I will always remember my older sisters and their friends in high school, how neat and lady like they were, how they carried themselves meant a lot to them. How they stand, sit, walk and talk was very important, very lady like, a trait that is still with them to this very day. Various school badges were also allowed to be pinned to shirts or blouses. These we wore with pride, the school badge, the house badge, form caption and a prefect badges pinned on the left of your shirt, it was all very military. Jewelry was not allowed and would be confiscated for the rest of the school year, you were not even allowed to wear elastic bands.

We not only had pride in how we looked but we had pride in our school, we were aware of the fact that how we behaved on the street could reflect badly on our school and as such a conscious effort was made to remove all labels that would identify our school, if we were about to do something that would bring shame on our school or displayed proudly if we were about to do something that would bring great pride to ourselves and school. It was not uncommon for bigger students to publicly reprimand other students outside of the school yard. I remember sitting in the class room when a fellow student reported another student in my class for doing something that brought shame to the school, he and the principal searched every class room until he could identify the offending student, who was put on display during the next morning's assembly and disciplined.

All our schools are represented by an emblem, a flag, a school motto which could be in Latin, English, French or some other language depending on the history of the school. During morning assembly it was not uncommon to hear the singing of the school song, loud with pride for our sinister opposing school to hear because like Sherlock Holmes they are our Moriarty, our archenemy, we were batman and they were the Jokers. The morning assembly was held in a chapel or school hall, various issues were discussed, information provided or public discipline given and house point standing read out aloud followed by the Lord’s prayer, the national anthem and the school song. The members of the cadet would raise the national flag and the school flag sometimes. Emphasis was placed on pride, pride in one’s self and pride in one’s school and pride in one’s country. It was not uncommon to leave the chapel inspirited and ready for the day’s challenges.

Within our school we had Houses, when you start school for the first time you were assigned a house, each house have a colour, a house badge, an emblem, the names of the houses was sometimes taken from Greek mythology or English history. Various members of the student body along with one or two teachers were selected to sit on the house committee. On display in the common area was a score board, it showed the point standing of the various houses. Every student that belongs to a house could affect the point standing of that house. If you did something good, then the teacher might add points to your house and if you did something bad they could deduct points from your house. Every morning in assembly a report was announced on who caused points to be added or deducted and you were either congratulated by your fellow students or kicked up the bum for point deduction.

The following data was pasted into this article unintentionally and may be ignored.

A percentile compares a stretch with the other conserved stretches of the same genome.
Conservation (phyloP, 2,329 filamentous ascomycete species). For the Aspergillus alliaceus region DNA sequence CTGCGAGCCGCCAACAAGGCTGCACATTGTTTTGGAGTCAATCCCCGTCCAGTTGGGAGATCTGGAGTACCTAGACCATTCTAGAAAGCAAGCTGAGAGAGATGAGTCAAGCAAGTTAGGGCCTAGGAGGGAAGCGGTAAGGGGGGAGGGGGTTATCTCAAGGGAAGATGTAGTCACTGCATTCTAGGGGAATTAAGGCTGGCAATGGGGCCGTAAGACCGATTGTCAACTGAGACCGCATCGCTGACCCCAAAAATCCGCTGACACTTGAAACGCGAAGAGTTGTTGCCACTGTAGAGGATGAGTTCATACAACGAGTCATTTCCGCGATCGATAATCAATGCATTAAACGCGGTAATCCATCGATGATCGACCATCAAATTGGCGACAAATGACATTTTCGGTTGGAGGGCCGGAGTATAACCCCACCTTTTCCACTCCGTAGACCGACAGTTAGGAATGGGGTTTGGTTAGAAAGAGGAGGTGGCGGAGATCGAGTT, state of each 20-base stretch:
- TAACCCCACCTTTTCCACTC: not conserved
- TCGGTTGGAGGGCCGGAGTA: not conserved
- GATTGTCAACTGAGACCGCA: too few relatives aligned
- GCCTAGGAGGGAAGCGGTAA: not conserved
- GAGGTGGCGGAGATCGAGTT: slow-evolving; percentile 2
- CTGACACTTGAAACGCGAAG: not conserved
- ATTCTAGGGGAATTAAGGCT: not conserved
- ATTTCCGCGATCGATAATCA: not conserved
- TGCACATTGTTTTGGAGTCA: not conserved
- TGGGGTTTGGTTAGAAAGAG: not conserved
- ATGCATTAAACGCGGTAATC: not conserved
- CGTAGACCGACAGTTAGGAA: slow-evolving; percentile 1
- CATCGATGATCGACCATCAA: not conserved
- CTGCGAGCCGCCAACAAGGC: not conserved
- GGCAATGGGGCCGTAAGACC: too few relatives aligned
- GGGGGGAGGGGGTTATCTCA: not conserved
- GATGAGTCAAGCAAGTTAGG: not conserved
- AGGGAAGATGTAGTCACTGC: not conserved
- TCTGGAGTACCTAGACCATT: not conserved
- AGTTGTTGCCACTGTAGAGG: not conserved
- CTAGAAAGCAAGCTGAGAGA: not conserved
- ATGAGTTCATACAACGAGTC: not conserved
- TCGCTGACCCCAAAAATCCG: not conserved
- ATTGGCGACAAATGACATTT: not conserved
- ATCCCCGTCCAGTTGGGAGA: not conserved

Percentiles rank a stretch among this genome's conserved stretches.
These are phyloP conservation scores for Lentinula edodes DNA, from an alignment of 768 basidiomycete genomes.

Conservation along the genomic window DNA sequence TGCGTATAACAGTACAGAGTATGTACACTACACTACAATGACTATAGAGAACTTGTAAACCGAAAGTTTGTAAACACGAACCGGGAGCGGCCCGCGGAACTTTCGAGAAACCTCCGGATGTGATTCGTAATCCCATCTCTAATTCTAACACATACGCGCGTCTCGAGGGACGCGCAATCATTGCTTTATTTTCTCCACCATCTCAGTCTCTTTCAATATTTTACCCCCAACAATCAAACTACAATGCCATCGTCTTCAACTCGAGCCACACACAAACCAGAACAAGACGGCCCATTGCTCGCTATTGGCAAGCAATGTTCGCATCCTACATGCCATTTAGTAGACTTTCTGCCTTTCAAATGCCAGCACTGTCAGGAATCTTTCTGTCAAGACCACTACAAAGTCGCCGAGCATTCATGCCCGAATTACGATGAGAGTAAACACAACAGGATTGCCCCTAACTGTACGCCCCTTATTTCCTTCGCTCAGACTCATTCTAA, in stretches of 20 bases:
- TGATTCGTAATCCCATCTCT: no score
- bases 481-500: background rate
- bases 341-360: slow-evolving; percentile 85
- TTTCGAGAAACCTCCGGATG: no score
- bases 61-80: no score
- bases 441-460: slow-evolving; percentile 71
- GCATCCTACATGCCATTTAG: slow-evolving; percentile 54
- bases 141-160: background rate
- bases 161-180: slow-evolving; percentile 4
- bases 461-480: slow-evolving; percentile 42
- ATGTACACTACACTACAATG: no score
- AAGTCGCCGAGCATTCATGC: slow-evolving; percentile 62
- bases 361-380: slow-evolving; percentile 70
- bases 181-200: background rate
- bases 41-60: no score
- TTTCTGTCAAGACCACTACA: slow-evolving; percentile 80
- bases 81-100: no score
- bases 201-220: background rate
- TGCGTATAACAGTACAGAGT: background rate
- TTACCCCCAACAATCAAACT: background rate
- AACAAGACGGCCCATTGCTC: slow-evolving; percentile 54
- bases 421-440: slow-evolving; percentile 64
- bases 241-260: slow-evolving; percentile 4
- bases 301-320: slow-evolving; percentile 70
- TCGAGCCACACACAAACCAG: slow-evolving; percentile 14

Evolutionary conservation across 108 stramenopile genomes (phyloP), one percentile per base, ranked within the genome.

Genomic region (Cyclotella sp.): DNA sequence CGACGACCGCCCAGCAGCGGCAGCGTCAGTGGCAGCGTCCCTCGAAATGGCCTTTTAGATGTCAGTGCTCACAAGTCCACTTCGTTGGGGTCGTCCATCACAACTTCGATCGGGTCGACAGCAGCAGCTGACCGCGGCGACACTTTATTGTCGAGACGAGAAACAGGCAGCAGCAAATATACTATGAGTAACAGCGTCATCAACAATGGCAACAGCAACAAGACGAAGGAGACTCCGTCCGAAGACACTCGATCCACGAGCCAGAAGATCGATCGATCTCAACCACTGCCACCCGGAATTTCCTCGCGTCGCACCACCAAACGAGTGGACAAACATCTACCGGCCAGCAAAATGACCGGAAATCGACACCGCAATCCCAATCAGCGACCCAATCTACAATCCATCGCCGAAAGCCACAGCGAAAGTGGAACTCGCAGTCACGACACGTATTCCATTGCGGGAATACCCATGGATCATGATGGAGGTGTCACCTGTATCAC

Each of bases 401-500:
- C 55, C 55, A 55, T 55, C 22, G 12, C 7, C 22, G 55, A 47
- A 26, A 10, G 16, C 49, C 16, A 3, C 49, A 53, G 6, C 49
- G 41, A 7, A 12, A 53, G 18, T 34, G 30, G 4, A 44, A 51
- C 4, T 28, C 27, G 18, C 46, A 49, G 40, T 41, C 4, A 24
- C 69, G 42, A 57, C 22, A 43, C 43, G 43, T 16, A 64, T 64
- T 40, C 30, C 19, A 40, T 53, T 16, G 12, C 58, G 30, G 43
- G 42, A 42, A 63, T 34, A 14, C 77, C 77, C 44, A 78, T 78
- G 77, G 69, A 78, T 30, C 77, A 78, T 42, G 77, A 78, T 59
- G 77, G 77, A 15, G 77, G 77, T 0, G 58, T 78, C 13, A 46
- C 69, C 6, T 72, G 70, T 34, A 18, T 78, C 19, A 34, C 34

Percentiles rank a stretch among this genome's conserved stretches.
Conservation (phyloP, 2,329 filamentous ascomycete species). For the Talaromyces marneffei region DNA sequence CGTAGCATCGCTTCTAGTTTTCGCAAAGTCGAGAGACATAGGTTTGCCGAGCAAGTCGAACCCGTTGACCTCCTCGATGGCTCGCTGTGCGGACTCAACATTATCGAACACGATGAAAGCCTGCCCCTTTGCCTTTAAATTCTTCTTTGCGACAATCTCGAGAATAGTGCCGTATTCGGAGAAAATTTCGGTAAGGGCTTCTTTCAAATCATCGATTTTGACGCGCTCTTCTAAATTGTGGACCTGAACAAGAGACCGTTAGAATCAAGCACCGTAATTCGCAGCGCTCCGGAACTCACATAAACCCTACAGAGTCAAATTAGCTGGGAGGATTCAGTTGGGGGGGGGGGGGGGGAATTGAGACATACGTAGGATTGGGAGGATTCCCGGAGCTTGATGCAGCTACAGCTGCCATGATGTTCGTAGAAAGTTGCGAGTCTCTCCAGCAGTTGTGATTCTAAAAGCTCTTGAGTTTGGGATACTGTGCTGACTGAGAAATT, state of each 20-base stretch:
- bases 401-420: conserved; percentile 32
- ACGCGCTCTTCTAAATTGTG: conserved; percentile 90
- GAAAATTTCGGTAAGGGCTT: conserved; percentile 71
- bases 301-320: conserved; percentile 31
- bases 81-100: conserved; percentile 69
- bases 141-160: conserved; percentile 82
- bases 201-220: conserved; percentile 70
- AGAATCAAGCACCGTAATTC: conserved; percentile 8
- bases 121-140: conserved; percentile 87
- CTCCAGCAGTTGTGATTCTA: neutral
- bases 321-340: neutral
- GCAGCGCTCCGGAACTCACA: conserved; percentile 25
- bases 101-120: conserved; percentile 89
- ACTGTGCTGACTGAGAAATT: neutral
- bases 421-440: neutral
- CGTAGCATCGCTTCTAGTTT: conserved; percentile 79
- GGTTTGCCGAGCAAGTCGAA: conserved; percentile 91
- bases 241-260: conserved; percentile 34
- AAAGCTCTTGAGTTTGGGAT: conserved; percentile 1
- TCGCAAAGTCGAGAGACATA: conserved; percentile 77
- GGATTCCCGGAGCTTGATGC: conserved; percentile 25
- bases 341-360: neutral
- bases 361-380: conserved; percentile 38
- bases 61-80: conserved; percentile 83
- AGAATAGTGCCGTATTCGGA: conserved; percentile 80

One minute you are walking along then all of a sudden someone shouted “Bum Him!!”, to which students grabbed your legs the others grabbed your arms and students from far and near would come over to kick you in the bum while bouncing you off the ground a number of times. Then you were dropped, discarded like yesterday's garbage, in shame and at times in pain. The house committee could negotiate with the school to organize events in order to earn extra points for your house, for example we would clean up the school yard or class rooms, put on a car wash and donate money to charity organizations or to the school. In school Merits, Demerits and Detentions was given out base on performance and behavior and they could affect your house point standing.

At the end of the school year we had a sports day, where houses compete in track and field events, during this competition supporters wear the house colour, wave the house flag and banter each other, we wrote songs and cheers, practiced these days before the main event then unload them against our opponents, singing as loud as we could to drown them out. Points won from the sports day would be added to the points accumulated throughout the school year to decide the winner, so your house could get the most points at the end of the Sports day but would still lose because the members of your house had a bad disciplinary record or did not do enough community service over the school year. It was in your vested interest to engage your fellow house members and prevent them from doing harm to the reputation of the house.